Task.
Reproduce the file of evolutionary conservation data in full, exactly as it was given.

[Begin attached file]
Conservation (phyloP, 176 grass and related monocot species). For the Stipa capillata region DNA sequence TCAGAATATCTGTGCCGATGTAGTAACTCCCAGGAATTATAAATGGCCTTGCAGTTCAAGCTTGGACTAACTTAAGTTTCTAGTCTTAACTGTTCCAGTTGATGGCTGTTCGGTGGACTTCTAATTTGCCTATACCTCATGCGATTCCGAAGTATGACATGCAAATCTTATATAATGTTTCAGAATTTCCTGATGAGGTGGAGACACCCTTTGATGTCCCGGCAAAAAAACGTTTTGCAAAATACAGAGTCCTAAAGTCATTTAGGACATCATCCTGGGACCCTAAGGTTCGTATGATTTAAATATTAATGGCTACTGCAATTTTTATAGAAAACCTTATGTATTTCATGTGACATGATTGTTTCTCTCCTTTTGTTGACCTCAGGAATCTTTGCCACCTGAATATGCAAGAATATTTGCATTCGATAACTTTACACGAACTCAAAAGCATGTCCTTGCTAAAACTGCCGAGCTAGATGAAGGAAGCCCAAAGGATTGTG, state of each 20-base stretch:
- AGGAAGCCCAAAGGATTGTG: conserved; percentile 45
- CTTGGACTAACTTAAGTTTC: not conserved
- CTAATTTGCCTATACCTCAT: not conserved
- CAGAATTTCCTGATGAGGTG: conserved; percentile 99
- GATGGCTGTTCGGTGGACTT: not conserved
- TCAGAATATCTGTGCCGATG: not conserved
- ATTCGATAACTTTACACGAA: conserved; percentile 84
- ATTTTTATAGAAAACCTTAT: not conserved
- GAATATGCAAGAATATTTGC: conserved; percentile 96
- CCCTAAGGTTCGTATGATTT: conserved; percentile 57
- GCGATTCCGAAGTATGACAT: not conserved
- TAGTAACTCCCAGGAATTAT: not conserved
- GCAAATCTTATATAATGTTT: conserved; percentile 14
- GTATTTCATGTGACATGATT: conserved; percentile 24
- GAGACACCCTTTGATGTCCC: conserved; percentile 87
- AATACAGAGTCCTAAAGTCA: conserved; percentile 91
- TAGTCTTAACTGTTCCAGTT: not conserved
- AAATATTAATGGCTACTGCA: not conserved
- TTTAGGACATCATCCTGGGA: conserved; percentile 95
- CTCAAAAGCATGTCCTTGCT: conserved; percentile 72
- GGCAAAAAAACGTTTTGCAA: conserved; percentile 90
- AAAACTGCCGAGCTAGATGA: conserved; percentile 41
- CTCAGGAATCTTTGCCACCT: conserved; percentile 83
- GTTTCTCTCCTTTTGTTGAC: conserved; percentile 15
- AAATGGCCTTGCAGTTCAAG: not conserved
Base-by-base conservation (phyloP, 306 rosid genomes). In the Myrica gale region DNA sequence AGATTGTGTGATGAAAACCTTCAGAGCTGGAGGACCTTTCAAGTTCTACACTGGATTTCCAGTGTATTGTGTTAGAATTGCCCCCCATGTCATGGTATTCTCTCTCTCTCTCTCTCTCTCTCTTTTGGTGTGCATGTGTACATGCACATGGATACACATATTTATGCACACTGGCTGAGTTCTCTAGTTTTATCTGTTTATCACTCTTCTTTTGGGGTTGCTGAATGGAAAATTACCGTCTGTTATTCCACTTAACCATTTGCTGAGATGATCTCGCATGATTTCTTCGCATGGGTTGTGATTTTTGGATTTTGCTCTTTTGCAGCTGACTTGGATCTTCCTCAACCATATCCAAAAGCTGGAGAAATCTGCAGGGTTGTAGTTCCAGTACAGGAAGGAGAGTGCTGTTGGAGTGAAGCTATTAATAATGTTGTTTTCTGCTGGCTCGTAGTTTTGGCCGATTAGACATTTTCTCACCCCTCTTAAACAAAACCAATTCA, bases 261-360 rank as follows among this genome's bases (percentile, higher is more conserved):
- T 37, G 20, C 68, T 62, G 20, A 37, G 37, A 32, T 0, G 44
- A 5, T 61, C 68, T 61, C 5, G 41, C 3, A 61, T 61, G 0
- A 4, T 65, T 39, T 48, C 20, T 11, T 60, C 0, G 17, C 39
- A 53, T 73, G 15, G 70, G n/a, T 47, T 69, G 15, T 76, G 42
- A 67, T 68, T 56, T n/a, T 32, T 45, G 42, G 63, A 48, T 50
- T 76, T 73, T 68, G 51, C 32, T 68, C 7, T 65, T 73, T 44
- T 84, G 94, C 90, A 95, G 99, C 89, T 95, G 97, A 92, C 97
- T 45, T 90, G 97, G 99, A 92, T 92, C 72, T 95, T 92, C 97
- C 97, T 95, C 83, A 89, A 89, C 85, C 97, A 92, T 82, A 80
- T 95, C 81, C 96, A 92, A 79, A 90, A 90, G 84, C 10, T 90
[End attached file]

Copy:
Conservation (phyloP, 176 grass and related monocot species). For the Stipa capillata region DNA sequence TCAGAATATCTGTGCCGATGTAGTAACTCCCAGGAATTATAAATGGCCTTGCAGTTCAAGCTTGGACTAACTTAAGTTTCTAGTCTTAACTGTTCCAGTTGATGGCTGTTCGGTGGACTTCTAATTTGCCTATACCTCATGCGATTCCGAAGTATGACATGCAAATCTTATATAATGTTTCAGAATTTCCTGATGAGGTGGAGACACCCTTTGATGTCCCGGCAAAAAAACGTTTTGCAAAATACAGAGTCCTAAAGTCATTTAGGACATCATCCTGGGACCCTAAGGTTCGTATGATTTAAATATTAATGGCTACTGCAATTTTTATAGAAAACCTTATGTATTTCATGTGACATGATTGTTTCTCTCCTTTTGTTGACCTCAGGAATCTTTGCCACCTGAATATGCAAGAATATTTGCATTCGATAACTTTACACGAACTCAAAAGCATGTCCTTGCTAAAACTGCCGAGCTAGATGAAGGAAGCCCAAAGGATTGTG, state of each 20-base stretch:
- AGGAAGCCCAAAGGATTGTG: conserved; percentile 45
- CTTGGACTAACTTAAGTTTC: not conserved
- CTAATTTGCCTATACCTCAT: not conserved
- CAGAATTTCCTGATGAGGTG: conserved; percentile 99
- GATGGCTGTTCGGTGGACTT: not conserved
- TCAGAATATCTGTGCCGATG: not conserved
- ATTCGATAACTTTACACGAA: conserved; percentile 84
- ATTTTTATAGAAAACCTTAT: not conserved
- GAATATGCAAGAATATTTGC: conserved; percentile 96
- CCCTAAGGTTCGTATGATTT: conserved; percentile 57
- GCGATTCCGAAGTATGACAT: not conserved
- TAGTAACTCCCAGGAATTAT: not conserved
- GCAAATCTTATATAATGTTT: conserved; percentile 14
- GTATTTCATGTGACATGATT: conserved; percentile 24
- GAGACACCCTTTGATGTCCC: conserved; percentile 87
- AATACAGAGTCCTAAAGTCA: conserved; percentile 91
- TAGTCTTAACTGTTCCAGTT: not conserved
- AAATATTAATGGCTACTGCA: not conserved
- TTTAGGACATCATCCTGGGA: conserved; percentile 95
- CTCAAAAGCATGTCCTTGCT: conserved; percentile 72
- GGCAAAAAAACGTTTTGCAA: conserved; percentile 90
- AAAACTGCCGAGCTAGATGA: conserved; percentile 41
- CTCAGGAATCTTTGCCACCT: conserved; percentile 83
- GTTTCTCTCCTTTTGTTGAC: conserved; percentile 15
- AAATGGCCTTGCAGTTCAAG: not conserved
Base-by-base conservation (phyloP, 306 rosid genomes). In the Myrica gale region DNA sequence AGATTGTGTGATGAAAACCTTCAGAGCTGGAGGACCTTTCAAGTTCTACACTGGATTTCCAGTGTATTGTGTTAGAATTGCCCCCCATGTCATGGTATTCTCTCTCTCTCTCTCTCTCTCTCTTTTGGTGTGCATGTGTACATGCACATGGATACACATATTTATGCACACTGGCTGAGTTCTCTAGTTTTATCTGTTTATCACTCTTCTTTTGGGGTTGCTGAATGGAAAATTACCGTCTGTTATTCCACTTAACCATTTGCTGAGATGATCTCGCATGATTTCTTCGCATGGGTTGTGATTTTTGGATTTTGCTCTTTTGCAGCTGACTTGGATCTTCCTCAACCATATCCAAAAGCTGGAGAAATCTGCAGGGTTGTAGTTCCAGTACAGGAAGGAGAGTGCTGTTGGAGTGAAGCTATTAATAATGTTGTTTTCTGCTGGCTCGTAGTTTTGGCCGATTAGACATTTTCTCACCCCTCTTAAACAAAACCAATTCA, bases 261-360 rank as follows among this genome's bases (percentile, higher is more conserved):
- T 37, G 20, C 68, T 62, G 20, A 37, G 37, A 32, T 0, G 44
- A 5, T 61, C 68, T 61, C 5, G 41, C 3, A 61, T 61, G 0
- A 4, T 65, T 39, T 48, C 20, T 11, T 60, C 0, G 17, C 39
- A 53, T 73, G 15, G 70, G n/a, T 47, T 69, G 15, T 76, G 42
- A 67, T 68, T 56, T n/a, T 32, T 45, G 42, G 63, A 48, T 50
- T 76, T 73, T 68, G 51, C 32, T 68, C 7, T 65, T 73, T 44
- T 84, G 94, C 90, A 95, G 99, C 89, T 95, G 97, A 92, C 97
- T 45, T 90, G 97, G 99, A 92, T 92, C 72, T 95, T 92, C 97
- C 97, T 95, C 83, A 89, A 89, C 85, C 97, A 92, T 82, A 80
- T 95, C 81, C 96, A 92, A 79, A 90, A 90, G 84, C 10, T 90